Housing & Infrastructure Needs

Designers, policy makers and stakeholders involved in housing development must enable living conditions that are dignified and strive to plan and advocate for quality housing.

Providing access to housing means catering for a basic need. But it is not enough. In 2021, the Holcim Foundation for Sustainable Construction joined forces with the Norman Foster Foundation to support a workshop dedicated to housing, the Re-materializing Housing Workshop.

Buoyant Housing in Brazil

Buoyant Housing in Brazil is a housing project inspired by indigenous vernacular architecture to empower riverside communities. The project provides housing for the low-income riverside population of Manaus currently living in precarious and risky conditions.

A global shortfall in affordable housing

UN Habitat is the United Nations program that works towards a better urban future and for the right to “safe, secure, habitable and affordable” housing. It aims to promote socially and environmentally sustainable human settlements development and the achievement of adequate shelter for all. According to their data, by 2030 around 3 billion people, or 40% of the world population will require access to adequate housing.

100 million people

around the world are homeless, with disastrous impacts for their wellbeing and livelihoods.

Low-cost modular housing

An experimental low-cost modular housing scheme in Addis Ababa, Ethiopia, Incremental Construction, received the Holcim Awards Bronze 2014 for Middle East Africa. Countering the “placesness” of modular solutions, or the concept that affordable modular housing is a global standard to be applied equally to different realities, the design team of professionals and students worked on a solution that is country-specific, and embraces the aesthetic as well as technological and material specificities of the area. The units, built in the local and abundant eucalyptus wood, and called Sustainable Incremental Construction Units (SICU) were built by the students as a learning experiment. They are furthermore flexible and allow for personalization by the residents.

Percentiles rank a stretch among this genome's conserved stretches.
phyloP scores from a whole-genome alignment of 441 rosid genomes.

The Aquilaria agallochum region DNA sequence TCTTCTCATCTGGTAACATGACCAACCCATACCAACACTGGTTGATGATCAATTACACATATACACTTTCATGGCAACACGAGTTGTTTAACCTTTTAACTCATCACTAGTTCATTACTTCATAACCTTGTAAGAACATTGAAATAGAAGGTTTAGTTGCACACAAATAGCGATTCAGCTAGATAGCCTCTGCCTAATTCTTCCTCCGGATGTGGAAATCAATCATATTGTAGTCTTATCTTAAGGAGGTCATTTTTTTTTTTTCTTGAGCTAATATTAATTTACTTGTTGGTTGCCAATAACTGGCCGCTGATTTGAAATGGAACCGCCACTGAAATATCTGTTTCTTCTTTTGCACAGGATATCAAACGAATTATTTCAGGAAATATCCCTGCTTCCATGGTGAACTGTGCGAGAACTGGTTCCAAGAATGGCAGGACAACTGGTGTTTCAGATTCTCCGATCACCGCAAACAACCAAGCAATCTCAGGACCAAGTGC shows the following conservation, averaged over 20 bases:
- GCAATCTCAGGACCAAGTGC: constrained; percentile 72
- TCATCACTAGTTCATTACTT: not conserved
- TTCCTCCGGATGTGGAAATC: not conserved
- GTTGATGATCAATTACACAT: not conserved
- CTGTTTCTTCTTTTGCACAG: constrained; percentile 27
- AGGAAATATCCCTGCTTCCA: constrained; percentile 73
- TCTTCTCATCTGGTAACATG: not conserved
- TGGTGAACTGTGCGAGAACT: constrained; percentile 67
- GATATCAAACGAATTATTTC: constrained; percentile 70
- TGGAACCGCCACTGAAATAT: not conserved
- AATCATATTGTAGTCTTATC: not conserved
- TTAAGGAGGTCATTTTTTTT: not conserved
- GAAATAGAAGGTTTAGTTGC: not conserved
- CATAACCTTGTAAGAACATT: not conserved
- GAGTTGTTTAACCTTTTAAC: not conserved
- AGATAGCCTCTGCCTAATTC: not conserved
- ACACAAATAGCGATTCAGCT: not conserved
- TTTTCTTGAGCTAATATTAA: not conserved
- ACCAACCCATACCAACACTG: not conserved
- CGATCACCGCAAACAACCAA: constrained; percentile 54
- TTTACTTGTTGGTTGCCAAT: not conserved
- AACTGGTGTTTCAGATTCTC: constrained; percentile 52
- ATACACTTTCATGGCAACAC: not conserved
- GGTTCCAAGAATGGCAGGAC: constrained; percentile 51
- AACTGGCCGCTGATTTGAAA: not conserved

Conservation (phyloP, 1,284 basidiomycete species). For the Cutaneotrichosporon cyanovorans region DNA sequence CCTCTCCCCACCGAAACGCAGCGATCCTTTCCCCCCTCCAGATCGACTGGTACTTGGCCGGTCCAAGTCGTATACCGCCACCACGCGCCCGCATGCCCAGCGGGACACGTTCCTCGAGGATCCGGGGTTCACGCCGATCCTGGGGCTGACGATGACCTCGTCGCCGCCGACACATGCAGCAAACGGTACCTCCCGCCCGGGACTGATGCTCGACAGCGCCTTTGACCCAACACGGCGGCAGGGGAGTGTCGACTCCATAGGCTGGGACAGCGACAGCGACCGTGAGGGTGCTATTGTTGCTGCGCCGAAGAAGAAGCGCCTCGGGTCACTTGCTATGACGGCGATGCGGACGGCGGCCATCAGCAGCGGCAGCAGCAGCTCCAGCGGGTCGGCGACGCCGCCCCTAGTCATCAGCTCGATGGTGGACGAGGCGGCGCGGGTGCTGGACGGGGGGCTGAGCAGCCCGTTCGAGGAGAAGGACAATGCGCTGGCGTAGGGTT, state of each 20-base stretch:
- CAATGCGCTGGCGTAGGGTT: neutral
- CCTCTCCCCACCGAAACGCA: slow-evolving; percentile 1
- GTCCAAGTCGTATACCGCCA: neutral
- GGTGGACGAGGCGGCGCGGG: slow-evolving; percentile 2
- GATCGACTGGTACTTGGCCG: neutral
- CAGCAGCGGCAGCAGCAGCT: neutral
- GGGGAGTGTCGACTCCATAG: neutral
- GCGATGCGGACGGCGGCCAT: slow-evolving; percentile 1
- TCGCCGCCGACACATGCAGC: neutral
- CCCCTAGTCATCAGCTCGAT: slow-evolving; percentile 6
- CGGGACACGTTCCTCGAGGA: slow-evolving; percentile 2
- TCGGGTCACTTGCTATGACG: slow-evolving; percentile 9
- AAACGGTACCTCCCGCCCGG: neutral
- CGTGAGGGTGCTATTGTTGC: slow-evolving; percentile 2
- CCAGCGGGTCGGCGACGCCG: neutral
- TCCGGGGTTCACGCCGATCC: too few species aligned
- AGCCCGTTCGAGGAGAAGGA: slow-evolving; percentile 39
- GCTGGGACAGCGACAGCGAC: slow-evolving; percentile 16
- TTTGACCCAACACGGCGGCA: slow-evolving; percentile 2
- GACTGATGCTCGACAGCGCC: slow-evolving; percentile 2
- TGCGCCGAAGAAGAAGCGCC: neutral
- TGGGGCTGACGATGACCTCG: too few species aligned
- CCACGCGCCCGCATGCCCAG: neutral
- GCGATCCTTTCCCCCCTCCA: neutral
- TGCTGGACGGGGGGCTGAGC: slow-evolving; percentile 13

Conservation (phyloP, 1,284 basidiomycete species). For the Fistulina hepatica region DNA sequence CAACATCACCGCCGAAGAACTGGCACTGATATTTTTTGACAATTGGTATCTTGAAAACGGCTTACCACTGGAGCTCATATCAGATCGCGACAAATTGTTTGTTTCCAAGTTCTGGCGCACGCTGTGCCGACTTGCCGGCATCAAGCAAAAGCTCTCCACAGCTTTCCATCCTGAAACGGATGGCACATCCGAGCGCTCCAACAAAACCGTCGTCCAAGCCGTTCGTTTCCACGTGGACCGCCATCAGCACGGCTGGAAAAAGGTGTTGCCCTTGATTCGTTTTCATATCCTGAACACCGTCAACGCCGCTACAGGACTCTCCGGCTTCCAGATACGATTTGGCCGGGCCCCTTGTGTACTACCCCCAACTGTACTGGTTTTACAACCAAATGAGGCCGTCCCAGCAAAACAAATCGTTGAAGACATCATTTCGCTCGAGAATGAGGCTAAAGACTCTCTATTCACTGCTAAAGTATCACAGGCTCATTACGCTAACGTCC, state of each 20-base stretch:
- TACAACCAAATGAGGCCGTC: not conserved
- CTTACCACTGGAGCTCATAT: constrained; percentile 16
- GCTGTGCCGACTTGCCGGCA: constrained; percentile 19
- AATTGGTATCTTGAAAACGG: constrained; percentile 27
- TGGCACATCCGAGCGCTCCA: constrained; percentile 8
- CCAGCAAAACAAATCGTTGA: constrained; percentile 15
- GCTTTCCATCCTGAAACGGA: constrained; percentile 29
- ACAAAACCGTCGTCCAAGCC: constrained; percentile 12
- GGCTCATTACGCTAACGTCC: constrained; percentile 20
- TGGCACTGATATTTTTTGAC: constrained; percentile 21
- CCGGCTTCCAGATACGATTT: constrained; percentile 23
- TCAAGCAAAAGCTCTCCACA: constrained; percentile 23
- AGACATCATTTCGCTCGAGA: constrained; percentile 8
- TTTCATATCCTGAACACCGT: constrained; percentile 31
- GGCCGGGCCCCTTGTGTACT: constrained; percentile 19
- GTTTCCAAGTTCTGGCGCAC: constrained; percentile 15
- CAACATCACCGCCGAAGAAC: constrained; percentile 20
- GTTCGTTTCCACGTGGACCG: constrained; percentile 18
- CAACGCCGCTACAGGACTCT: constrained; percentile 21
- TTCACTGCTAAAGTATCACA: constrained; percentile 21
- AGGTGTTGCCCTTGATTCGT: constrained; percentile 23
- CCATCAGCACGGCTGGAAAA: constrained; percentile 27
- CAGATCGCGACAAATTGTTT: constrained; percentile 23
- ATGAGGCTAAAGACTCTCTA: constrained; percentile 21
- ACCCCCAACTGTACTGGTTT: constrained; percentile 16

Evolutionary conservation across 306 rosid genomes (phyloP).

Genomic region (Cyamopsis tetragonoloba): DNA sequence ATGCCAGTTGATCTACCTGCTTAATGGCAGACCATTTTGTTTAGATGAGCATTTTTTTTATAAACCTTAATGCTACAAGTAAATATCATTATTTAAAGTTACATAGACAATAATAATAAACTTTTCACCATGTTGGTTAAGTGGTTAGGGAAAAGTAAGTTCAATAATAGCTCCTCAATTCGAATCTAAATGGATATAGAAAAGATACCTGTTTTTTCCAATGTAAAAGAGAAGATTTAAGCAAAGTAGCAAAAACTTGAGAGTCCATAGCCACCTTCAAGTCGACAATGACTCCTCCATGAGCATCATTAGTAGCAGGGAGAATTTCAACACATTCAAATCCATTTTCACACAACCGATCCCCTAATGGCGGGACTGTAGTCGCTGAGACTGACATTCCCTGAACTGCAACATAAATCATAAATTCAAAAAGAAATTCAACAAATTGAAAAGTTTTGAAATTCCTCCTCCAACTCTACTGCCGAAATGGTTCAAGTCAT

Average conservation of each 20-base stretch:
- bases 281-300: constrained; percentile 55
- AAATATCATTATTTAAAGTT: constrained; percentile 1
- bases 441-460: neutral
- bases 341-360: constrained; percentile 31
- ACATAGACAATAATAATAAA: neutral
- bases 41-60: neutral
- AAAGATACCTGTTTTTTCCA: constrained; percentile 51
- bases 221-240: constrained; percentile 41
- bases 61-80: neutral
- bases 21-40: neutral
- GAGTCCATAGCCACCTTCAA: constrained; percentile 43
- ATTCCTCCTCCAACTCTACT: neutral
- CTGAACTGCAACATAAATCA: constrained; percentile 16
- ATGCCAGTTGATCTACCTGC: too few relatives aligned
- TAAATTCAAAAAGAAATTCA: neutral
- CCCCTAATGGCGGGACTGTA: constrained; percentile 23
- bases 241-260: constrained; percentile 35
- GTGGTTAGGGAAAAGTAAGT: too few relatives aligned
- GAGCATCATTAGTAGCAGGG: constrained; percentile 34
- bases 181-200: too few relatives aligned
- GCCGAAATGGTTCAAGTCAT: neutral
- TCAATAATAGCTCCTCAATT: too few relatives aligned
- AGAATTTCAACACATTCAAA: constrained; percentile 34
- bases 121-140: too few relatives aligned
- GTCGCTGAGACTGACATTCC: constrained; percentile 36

Housing Infill in Argentinad

A Housing Infill project in Cordoba, Argentina, received a Holcim Awards Acknowledgment prize 2020 for Latin America. The project was acknowledged for its ability to offer an appealing new opportunity to repopulate the city especially for families. The approach uses flexible and modular units that overcome high cost of land by reusing urban voids at their best, while also maintaining a low environmental footprint by means of a conscious bioclimatic design.

In densely populated areas, high costs of land often require creative solutions. Tiny houses built in developed neighbourhoods, urban voids, and unused lots, represent a strategy with the potential to both rejuvenate developments as well as provide affordable living solutions.

The importance of affordable heating and cooling

Affordable housing also means access to affordable utilities. According to the European Commission, in 2020, around 36 million people in Europe were unable to keep their homes adequately warm. This is the case not only in Europe. Growing proportions of the population are being affected by energy poverty worldwide, as much as by insufficient energy infrastructure for heating and cooling purposes.

Green building and regeneration design practices go to great lengths to ensure that households can provide for their own energy needs, through operational energy optimizations, renewables, and sustainable decentralized systems, without incurring into excessive expense. The same thing can be said about water, which already counts as a scarce resource.

Architecture must arouse, inspire and feed the human spirit. The need is for professional concern with the environment and an improved quality of human life for all people. Brinda Somaya

Creating new space in the air

An example that tackles both housing shortage as well as energy poverty can be seen in the project for Zero energy development units on parking lots in London, United Kingdom, which has been recognized with the Holcim Awards Bronze 2017 for Europe. The ZEDpods are modular, zero energy homes are conceived to be built “on elevated platforms on land outside the development plan including carparks, hard standings and difficult to develop land. Intended for young people and key municipal workers (firefighters, nurses, police personnel, etc.), the modular, low-energy homes are economically affordable, since land costs are replaced by the leasing of “air rights”.

Further reading on housing needs